Nurses Perception of Violence in the Workplace in a Major Trauma Center

2.50
Hdl Handle:
http://hdl.handle.net/10755/147748
Type:
Presentation
Title:
Nurses Perception of Violence in the Workplace in a Major Trauma Center
Abstract:
Nurses Perception of Violence in the Workplace in a Major Trauma Center
Conference Sponsor:Sigma Theta Tau International
Conference Year:2007
Author:Rhodes, Mattie L., RN, CNS, PhD
P.I. Institution Name:State University of New York at Buffalo
Title:Clinical Associate Professor
Co-Authors:Karen Ziemianski, RN, MSN; Christopher Tait, RN, BSN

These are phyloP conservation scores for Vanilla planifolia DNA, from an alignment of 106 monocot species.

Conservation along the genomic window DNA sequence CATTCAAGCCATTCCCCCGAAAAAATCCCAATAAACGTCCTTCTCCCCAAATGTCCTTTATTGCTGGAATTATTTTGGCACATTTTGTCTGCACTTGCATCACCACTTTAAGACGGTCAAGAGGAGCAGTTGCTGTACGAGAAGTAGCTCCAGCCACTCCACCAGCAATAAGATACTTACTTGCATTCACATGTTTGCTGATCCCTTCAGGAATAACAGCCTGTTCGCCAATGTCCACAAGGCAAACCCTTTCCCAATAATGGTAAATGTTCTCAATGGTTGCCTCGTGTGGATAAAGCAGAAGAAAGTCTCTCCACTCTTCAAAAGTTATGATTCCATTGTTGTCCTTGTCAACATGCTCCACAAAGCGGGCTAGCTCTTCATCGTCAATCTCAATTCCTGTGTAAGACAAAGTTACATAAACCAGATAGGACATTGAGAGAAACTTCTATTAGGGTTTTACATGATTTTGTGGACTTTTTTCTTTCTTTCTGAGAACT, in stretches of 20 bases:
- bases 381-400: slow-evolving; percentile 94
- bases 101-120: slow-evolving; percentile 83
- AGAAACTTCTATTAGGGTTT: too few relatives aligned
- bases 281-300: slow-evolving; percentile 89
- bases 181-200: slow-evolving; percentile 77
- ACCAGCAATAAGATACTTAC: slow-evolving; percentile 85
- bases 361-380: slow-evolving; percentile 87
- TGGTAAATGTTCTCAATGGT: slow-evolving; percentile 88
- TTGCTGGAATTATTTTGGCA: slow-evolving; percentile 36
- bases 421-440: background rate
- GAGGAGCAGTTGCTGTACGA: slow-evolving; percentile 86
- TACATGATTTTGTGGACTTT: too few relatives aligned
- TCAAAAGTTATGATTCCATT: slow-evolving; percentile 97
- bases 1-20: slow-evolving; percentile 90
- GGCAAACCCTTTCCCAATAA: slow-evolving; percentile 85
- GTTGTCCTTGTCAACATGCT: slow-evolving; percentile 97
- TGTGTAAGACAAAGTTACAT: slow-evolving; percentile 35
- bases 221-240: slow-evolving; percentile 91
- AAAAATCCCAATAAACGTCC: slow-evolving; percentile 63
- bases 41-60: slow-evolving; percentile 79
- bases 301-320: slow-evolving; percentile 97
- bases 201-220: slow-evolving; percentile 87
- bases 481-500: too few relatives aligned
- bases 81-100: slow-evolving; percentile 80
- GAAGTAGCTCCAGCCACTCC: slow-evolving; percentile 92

[Scientific session research presentation] Violence and assault rates have become a major public health concern; drawing national attention .It is an epidemic that constitutes one of the most dangerous occupational hazards facing nursing. An estimated 2 million acts of nonfatal work related violence occur annually in the United States workplace. The Bureau of Labor Statistics reported that violence in the healthcare setting represents thirty-eight percent of all workplace violence. Forty eight percent of nonfatal injuries occurred primarily to nurses. Nurses are three times more likely to experience violence than any other healthcare professional. Workplace violence is also an international health concern, as documented in international studies in Sweden, Turkey and the United Kingdom. The purpose of this research is to examine nurses' perception of violence experiences in the workplace, and to determine what meanings they attached to experiences. A retrospective descriptive study design was used to examine nurses' perceptions of the experiences they had related to workplace violence in a 550-bed major trauma center, Western New York area. Convenience sampling was used to select nurses, to complete a structured questionnaire. Data was summarized using descriptive statistics: frequency distributions and crosstabulations.  Pearson's product moment correlations and T- Test were used to examine the relationships between variables. Chi-Square was used to determine the significance of results. Preliminary results showed that more nurses were exposed to verbal violence (85%) than physical violence (40%). Overall nurses did a better job identifying events as physical than verbal violence. Primary sources of verbal violence were: patients, visitors, physicians, peers, and supervisors. The primary source of physical violence was patients. Violent experiences were often not reported or underreported the primary reason given was the acceptance as a part of the job. This information can assist to identify practice changes, which can enhance a safer environment for patients and healthcare professionals.